Non-religious views should be part of curriculum: UK court
Non-religious views should form part of the school curriculum for religious studies in the UK, Britain's High Court has ruled on a plea challenging the changes introduced by the government earlier this year to include faiths like Hinduism, Islam and Sikhism.
London: Non-religious views should form part of the school curriculum for religious studies in the UK, Britain's High Court has ruled on a plea challenging the changes introduced by the government earlier this year to include faiths like Hinduism, Islam and Sikhism.
Three families had taken the Department of Education, headed by Nicky Morgan, to court over what they said was a "skewed" approach to religious studies for a new course announced in February.
Justice Warby ruled that while "it is not of itself unlawful to permit an RS GCSE to be created which is wholly devoted to the study of religion" but the February announcement had included the "assertion" that the new course will fulfil the entirety of the state's religious education duties and schools would interpret this to mean non-religious views need not be included in teaching.
"The assertion thus represents a breach of the duty to take care that information or knowledge included in the curriculum is conveyed in a pluralistic manner... And as a result, [the education secretary] has made an error of law in her interpretation of the education statutes," the judge said.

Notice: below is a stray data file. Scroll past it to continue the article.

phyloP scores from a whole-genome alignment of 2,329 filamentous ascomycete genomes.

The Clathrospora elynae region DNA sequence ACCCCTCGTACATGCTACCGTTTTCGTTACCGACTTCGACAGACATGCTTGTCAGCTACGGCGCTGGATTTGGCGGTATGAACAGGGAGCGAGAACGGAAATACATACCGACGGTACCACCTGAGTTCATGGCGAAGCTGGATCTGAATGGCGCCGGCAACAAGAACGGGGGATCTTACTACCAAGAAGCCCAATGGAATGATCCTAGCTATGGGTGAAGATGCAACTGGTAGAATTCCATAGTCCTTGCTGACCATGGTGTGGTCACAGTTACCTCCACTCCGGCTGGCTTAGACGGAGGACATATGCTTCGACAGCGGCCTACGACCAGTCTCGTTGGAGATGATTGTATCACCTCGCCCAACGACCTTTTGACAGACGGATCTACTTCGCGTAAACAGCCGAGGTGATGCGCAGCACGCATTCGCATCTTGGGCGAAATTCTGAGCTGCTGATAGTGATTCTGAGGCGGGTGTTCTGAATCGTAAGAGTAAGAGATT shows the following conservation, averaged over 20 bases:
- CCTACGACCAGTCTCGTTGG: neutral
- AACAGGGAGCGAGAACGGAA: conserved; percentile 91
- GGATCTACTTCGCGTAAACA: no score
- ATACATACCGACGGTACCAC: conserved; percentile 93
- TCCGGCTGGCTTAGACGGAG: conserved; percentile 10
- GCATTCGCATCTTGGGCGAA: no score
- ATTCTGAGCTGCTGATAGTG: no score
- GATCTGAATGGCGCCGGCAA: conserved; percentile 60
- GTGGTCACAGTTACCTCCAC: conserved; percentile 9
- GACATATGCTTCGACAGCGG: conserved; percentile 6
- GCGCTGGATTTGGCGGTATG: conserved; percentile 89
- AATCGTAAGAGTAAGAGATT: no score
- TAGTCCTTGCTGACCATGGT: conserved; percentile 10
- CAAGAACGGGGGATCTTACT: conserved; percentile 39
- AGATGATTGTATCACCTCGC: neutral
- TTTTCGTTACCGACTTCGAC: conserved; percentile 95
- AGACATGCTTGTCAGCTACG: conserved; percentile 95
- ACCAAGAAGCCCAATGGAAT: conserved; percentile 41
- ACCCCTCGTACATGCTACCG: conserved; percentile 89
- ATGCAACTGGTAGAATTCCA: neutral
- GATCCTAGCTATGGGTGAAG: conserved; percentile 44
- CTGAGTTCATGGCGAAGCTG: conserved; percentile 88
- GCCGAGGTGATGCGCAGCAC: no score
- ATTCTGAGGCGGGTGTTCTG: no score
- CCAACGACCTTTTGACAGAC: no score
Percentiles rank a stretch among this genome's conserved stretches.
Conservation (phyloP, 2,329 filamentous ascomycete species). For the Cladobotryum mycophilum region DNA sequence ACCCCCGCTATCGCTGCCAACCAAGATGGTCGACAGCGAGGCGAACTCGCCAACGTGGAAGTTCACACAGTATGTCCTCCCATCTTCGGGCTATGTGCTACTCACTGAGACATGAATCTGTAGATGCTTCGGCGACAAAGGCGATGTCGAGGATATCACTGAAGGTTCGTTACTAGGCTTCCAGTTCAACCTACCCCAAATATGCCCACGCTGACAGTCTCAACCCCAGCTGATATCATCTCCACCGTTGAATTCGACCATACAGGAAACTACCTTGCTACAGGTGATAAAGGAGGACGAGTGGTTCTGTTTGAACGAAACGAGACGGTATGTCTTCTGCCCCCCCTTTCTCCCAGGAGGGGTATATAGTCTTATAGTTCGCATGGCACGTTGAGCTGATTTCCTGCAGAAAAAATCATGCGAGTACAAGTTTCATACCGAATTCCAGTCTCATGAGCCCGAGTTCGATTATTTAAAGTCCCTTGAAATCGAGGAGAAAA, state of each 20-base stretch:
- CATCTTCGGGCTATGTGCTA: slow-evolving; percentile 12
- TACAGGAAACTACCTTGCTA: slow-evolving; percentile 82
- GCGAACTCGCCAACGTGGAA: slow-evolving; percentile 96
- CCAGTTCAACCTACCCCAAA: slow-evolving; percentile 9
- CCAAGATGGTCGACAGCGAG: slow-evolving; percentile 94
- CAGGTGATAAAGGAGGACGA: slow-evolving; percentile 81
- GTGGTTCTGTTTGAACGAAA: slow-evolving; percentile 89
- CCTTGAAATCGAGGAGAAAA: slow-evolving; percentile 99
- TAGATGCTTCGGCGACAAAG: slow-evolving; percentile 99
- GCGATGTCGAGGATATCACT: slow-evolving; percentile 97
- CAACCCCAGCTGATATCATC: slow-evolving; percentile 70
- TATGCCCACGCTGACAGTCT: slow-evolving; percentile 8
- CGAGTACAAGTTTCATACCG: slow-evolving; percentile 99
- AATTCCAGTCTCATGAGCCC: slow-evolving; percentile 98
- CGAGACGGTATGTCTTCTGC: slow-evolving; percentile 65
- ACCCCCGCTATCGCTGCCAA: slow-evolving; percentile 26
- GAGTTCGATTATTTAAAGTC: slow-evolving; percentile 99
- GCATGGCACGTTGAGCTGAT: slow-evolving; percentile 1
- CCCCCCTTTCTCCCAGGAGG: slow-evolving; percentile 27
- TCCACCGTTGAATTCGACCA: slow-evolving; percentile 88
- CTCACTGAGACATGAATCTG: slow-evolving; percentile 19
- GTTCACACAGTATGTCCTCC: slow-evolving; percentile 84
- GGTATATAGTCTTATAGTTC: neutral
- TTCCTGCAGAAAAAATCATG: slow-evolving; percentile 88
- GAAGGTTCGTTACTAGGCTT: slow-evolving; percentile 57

Education Secretary Nicky Morgan's changes had sparked complaints from 28 religious leaders, including the former Archbishop of Canterbury, Lord Williams, who urged the government to rethink its decision to prioritise religious beliefs in particular those associated with - Buddhism, Christianity, Catholic Christianity, Hinduism, Islam, Judaism and Sikhism.
The families who went to court were backed by the British Humanist Association.
"I completely recognise the importance of children learning about the different religions, especially in our increasingly diverse society," said Kate Bielby, one of the three parents who led the action.
"What I object to is the lack of parity between religious beliefs and non-religious world views in the school curriculum, which in the eyes of children may well lead to the belief that religion, in whatever form, has a monopoly on truth and on morality."
Lawyers representing the parents argued that under the European convention on human rights and corresponding case law, the state is obliged to treat different religions and beliefs on an equal footing and that religions should not be elevated above non-religious world views in the school curriculum.
A Department for Education spokesperson said: "We will carefully consider the judgement before deciding on our next steps."
Unless the judgement is successfully challenged by the Department for Education, schools across Britain will have to ensure non-religious content is covered at GCSE from 2016 when the new curriculum is being introduced.